Dr. White died in the year 1843, at the early age of thirty-three, leaving a widow and four infant children, of ivhom Horace was the eldest.

    In 1846, Mrs. White was again married, her second husband being Deacon Samuel Hinman, of Prairieville (now Waukesha), Wisconsin. He was a man of most interesting and exemplary character, whose affectionate care and judicious guardianship of the orphan children thus committed to his charge are remembered by them with filial gratitude. The family removed to Mr. Hinman's farm, near Prairieville, shortly after the marriage, where they remained three years. In 1849, Mr. Hinman removed to Beloit for the purpose of educating his children, and Mr. White entered Beloit College the same year, from which he graduated in 1853. In January, 1854, being then but nineteen years of age, he came to Chicago, and was employed first as " local," and afterwards as assistant editor, of the "Evening Journal." The daily newspapers of Chicago at that time were: The "Tribune," conducted by Thomas A. Stewart; the " Democrat," by John Wentworth; the " Democratic Press," by John L. Scripps and William Bross; and the "Journal," by R. L. & C. L. Wilson. Receiving the appointment of Agent of the Associated Press, he left the " Journal" in 1855. In the following year, he was chosen Assistant Secretary of the National Kansas Committee, whose headquarters had been fixed at Chicago; and, upon the disbandment of that organization, in 1857, he entered the office of the Chicago " Tribune," then published by the firm of Ray, Medill & Co., as an editorial writer. Since that date, he has been constantly connected with the " Tribune," although three years (from 1861 to 1864) were principally passed in Washington city, he acting as correspondent of the paper at the National Capital.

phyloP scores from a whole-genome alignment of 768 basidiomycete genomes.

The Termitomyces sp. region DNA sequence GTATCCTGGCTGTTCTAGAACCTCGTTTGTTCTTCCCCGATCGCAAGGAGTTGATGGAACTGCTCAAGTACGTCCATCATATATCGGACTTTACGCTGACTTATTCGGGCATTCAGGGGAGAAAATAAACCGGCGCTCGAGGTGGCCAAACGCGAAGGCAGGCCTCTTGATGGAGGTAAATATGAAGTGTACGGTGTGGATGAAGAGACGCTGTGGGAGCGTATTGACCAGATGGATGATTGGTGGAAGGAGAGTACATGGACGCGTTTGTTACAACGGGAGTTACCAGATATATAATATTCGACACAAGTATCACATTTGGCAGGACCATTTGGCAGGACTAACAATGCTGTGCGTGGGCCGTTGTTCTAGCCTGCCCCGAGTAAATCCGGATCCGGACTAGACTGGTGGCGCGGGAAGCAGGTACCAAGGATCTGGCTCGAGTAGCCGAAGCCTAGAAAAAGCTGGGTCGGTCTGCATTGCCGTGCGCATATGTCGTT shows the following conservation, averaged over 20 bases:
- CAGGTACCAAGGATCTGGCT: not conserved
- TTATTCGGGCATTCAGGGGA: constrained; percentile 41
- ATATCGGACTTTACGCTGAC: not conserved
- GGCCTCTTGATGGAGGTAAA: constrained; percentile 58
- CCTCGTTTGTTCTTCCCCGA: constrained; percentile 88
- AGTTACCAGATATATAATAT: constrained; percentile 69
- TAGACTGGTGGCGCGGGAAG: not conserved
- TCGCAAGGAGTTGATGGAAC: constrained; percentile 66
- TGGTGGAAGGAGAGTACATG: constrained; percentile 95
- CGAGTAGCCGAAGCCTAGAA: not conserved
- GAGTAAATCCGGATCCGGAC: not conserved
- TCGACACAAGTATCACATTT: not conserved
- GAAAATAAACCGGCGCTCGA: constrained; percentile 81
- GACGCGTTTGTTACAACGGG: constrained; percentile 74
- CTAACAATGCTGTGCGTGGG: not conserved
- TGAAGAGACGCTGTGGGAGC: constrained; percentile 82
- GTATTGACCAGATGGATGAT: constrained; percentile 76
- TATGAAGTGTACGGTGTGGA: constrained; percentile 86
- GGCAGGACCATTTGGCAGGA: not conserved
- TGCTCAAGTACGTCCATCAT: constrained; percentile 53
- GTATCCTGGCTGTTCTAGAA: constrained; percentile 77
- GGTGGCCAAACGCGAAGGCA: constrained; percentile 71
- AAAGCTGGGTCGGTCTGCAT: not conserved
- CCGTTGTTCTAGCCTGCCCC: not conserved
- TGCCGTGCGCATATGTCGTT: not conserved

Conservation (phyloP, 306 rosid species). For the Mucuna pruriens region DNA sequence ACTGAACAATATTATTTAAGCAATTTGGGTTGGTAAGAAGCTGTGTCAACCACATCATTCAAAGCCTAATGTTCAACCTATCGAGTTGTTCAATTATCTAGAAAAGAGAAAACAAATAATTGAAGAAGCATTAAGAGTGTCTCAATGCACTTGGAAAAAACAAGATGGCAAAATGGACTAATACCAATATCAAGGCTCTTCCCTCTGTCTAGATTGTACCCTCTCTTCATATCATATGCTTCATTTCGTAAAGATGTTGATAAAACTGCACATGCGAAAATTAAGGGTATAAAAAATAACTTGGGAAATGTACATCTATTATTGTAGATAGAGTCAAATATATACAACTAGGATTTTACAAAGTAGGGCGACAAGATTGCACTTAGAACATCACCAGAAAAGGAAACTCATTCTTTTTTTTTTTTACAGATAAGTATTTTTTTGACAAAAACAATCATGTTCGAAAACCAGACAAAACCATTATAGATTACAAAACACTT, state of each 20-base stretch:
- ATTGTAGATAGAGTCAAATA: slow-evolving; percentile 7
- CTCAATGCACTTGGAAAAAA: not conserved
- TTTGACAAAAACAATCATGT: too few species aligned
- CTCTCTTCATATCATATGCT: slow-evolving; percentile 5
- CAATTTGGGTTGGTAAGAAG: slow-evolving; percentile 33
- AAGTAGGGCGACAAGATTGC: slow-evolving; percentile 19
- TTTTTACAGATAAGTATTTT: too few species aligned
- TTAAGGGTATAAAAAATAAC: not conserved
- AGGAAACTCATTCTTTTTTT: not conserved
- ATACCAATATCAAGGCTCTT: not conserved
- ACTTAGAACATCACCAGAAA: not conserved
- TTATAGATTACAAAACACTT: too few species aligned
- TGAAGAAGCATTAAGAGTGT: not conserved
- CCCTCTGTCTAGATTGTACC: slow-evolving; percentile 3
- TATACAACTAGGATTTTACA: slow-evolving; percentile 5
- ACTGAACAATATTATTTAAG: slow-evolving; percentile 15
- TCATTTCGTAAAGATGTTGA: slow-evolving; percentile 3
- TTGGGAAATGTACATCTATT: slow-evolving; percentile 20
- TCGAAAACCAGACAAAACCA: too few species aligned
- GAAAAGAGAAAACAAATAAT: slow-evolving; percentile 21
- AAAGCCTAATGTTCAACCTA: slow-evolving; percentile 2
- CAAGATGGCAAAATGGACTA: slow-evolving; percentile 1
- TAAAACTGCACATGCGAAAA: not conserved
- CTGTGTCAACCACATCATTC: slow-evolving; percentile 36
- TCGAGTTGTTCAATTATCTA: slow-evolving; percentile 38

In 1864, Mr. White purchased an interest in the " Tribune," and in 1865 became its editor-in-chief, which position he now holds. He is known as a tireless worker, a ready thinker, a terse, powerful writer, a man of universal information and extraordinary endurance.